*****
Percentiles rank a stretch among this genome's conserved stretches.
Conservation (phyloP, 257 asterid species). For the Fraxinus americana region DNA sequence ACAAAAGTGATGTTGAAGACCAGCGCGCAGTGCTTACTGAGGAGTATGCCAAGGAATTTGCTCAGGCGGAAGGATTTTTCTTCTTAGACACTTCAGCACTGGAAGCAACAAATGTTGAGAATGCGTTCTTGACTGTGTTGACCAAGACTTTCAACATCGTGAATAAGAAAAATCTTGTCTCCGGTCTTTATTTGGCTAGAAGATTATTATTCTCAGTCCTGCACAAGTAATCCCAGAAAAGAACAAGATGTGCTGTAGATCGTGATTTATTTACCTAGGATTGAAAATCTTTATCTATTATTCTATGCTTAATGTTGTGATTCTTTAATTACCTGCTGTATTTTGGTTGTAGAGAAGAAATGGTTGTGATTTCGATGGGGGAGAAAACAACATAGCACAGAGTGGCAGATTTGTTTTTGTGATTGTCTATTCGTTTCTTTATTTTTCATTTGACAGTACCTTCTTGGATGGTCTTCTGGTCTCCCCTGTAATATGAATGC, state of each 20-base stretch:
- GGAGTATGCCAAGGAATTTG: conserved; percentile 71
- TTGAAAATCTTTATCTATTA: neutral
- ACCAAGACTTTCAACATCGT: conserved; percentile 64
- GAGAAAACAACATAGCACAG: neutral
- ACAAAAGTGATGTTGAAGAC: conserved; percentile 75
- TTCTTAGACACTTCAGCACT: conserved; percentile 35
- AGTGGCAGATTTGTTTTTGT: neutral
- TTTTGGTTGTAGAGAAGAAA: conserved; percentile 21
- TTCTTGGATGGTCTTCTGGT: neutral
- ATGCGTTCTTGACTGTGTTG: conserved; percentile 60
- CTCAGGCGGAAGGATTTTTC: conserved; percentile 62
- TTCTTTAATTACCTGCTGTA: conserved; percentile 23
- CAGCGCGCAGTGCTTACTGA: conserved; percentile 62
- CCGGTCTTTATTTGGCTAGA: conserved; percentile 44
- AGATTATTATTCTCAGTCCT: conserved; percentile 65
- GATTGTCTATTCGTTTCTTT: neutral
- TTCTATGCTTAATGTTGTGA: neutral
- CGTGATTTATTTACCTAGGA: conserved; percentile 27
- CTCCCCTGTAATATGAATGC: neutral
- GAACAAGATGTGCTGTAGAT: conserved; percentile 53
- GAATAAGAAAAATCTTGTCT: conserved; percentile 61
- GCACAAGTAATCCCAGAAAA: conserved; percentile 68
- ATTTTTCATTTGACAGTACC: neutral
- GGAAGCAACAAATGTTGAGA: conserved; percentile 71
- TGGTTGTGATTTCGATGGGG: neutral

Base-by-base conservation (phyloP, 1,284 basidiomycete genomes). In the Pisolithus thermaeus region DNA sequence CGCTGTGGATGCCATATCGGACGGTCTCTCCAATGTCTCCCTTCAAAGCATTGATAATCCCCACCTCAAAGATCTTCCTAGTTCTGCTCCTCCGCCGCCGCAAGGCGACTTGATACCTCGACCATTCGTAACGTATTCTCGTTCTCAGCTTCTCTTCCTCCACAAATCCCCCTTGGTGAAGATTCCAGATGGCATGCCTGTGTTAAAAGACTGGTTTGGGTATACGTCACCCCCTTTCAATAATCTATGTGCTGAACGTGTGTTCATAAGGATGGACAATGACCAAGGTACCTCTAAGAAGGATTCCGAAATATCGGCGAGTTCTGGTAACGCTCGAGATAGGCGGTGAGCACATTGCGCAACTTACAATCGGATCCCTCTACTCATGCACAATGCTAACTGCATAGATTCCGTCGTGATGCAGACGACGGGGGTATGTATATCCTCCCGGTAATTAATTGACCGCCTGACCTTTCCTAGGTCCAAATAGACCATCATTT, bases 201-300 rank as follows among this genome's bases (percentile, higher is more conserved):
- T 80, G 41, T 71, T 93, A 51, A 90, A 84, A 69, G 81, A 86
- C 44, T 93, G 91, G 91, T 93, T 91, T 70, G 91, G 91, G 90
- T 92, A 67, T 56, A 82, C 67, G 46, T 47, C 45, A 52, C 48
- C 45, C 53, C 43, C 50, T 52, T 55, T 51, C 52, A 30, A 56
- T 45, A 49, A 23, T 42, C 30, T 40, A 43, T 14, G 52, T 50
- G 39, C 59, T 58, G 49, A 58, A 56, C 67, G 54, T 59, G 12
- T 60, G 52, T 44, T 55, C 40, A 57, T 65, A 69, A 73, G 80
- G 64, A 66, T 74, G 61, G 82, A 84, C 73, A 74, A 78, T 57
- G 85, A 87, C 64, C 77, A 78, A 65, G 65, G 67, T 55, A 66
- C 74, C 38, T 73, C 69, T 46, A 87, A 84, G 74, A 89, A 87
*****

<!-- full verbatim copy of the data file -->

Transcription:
Percentiles rank a stretch among this genome's conserved stretches.
Conservation (phyloP, 257 asterid species). For the Fraxinus americana region DNA sequence ACAAAAGTGATGTTGAAGACCAGCGCGCAGTGCTTACTGAGGAGTATGCCAAGGAATTTGCTCAGGCGGAAGGATTTTTCTTCTTAGACACTTCAGCACTGGAAGCAACAAATGTTGAGAATGCGTTCTTGACTGTGTTGACCAAGACTTTCAACATCGTGAATAAGAAAAATCTTGTCTCCGGTCTTTATTTGGCTAGAAGATTATTATTCTCAGTCCTGCACAAGTAATCCCAGAAAAGAACAAGATGTGCTGTAGATCGTGATTTATTTACCTAGGATTGAAAATCTTTATCTATTATTCTATGCTTAATGTTGTGATTCTTTAATTACCTGCTGTATTTTGGTTGTAGAGAAGAAATGGTTGTGATTTCGATGGGGGAGAAAACAACATAGCACAGAGTGGCAGATTTGTTTTTGTGATTGTCTATTCGTTTCTTTATTTTTCATTTGACAGTACCTTCTTGGATGGTCTTCTGGTCTCCCCTGTAATATGAATGC, state of each 20-base stretch:
- GGAGTATGCCAAGGAATTTG: conserved; percentile 71
- TTGAAAATCTTTATCTATTA: neutral
- ACCAAGACTTTCAACATCGT: conserved; percentile 64
- GAGAAAACAACATAGCACAG: neutral
- ACAAAAGTGATGTTGAAGAC: conserved; percentile 75
- TTCTTAGACACTTCAGCACT: conserved; percentile 35
- AGTGGCAGATTTGTTTTTGT: neutral
- TTTTGGTTGTAGAGAAGAAA: conserved; percentile 21
- TTCTTGGATGGTCTTCTGGT: neutral
- ATGCGTTCTTGACTGTGTTG: conserved; percentile 60
- CTCAGGCGGAAGGATTTTTC: conserved; percentile 62
- TTCTTTAATTACCTGCTGTA: conserved; percentile 23
- CAGCGCGCAGTGCTTACTGA: conserved; percentile 62
- CCGGTCTTTATTTGGCTAGA: conserved; percentile 44
- AGATTATTATTCTCAGTCCT: conserved; percentile 65
- GATTGTCTATTCGTTTCTTT: neutral
- TTCTATGCTTAATGTTGTGA: neutral
- CGTGATTTATTTACCTAGGA: conserved; percentile 27
- CTCCCCTGTAATATGAATGC: neutral
- GAACAAGATGTGCTGTAGAT: conserved; percentile 53
- GAATAAGAAAAATCTTGTCT: conserved; percentile 61
- GCACAAGTAATCCCAGAAAA: conserved; percentile 68
- ATTTTTCATTTGACAGTACC: neutral
- GGAAGCAACAAATGTTGAGA: conserved; percentile 71
- TGGTTGTGATTTCGATGGGG: neutral

Base-by-base conservation (phyloP, 1,284 basidiomycete genomes). In the Pisolithus thermaeus region DNA sequence CGCTGTGGATGCCATATCGGACGGTCTCTCCAATGTCTCCCTTCAAAGCATTGATAATCCCCACCTCAAAGATCTTCCTAGTTCTGCTCCTCCGCCGCCGCAAGGCGACTTGATACCTCGACCATTCGTAACGTATTCTCGTTCTCAGCTTCTCTTCCTCCACAAATCCCCCTTGGTGAAGATTCCAGATGGCATGCCTGTGTTAAAAGACTGGTTTGGGTATACGTCACCCCCTTTCAATAATCTATGTGCTGAACGTGTGTTCATAAGGATGGACAATGACCAAGGTACCTCTAAGAAGGATTCCGAAATATCGGCGAGTTCTGGTAACGCTCGAGATAGGCGGTGAGCACATTGCGCAACTTACAATCGGATCCCTCTACTCATGCACAATGCTAACTGCATAGATTCCGTCGTGATGCAGACGACGGGGGTATGTATATCCTCCCGGTAATTAATTGACCGCCTGACCTTTCCTAGGTCCAAATAGACCATCATTT, bases 201-300 rank as follows among this genome's bases (percentile, higher is more conserved):
- T 80, G 41, T 71, T 93, A 51, A 90, A 84, A 69, G 81, A 86
- C 44, T 93, G 91, G 91, T 93, T 91, T 70, G 91, G 91, G 90
- T 92, A 67, T 56, A 82, C 67, G 46, T 47, C 45, A 52, C 48
- C 45, C 53, C 43, C 50, T 52, T 55, T 51, C 52, A 30, A 56
- T 45, A 49, A 23, T 42, C 30, T 40, A 43, T 14, G 52, T 50
- G 39, C 59, T 58, G 49, A 58, A 56, C 67, G 54, T 59, G 12
- T 60, G 52, T 44, T 55, C 40, A 57, T 65, A 69, A 73, G 80
- G 64, A 66, T 74, G 61, G 82, A 84, C 73, A 74, A 78, T 57
- G 85, A 87, C 64, C 77, A 78, A 65, G 65, G 67, T 55, A 66
- C 74, C 38, T 73, C 69, T 46, A 87, A 84, G 74, A 89, A 87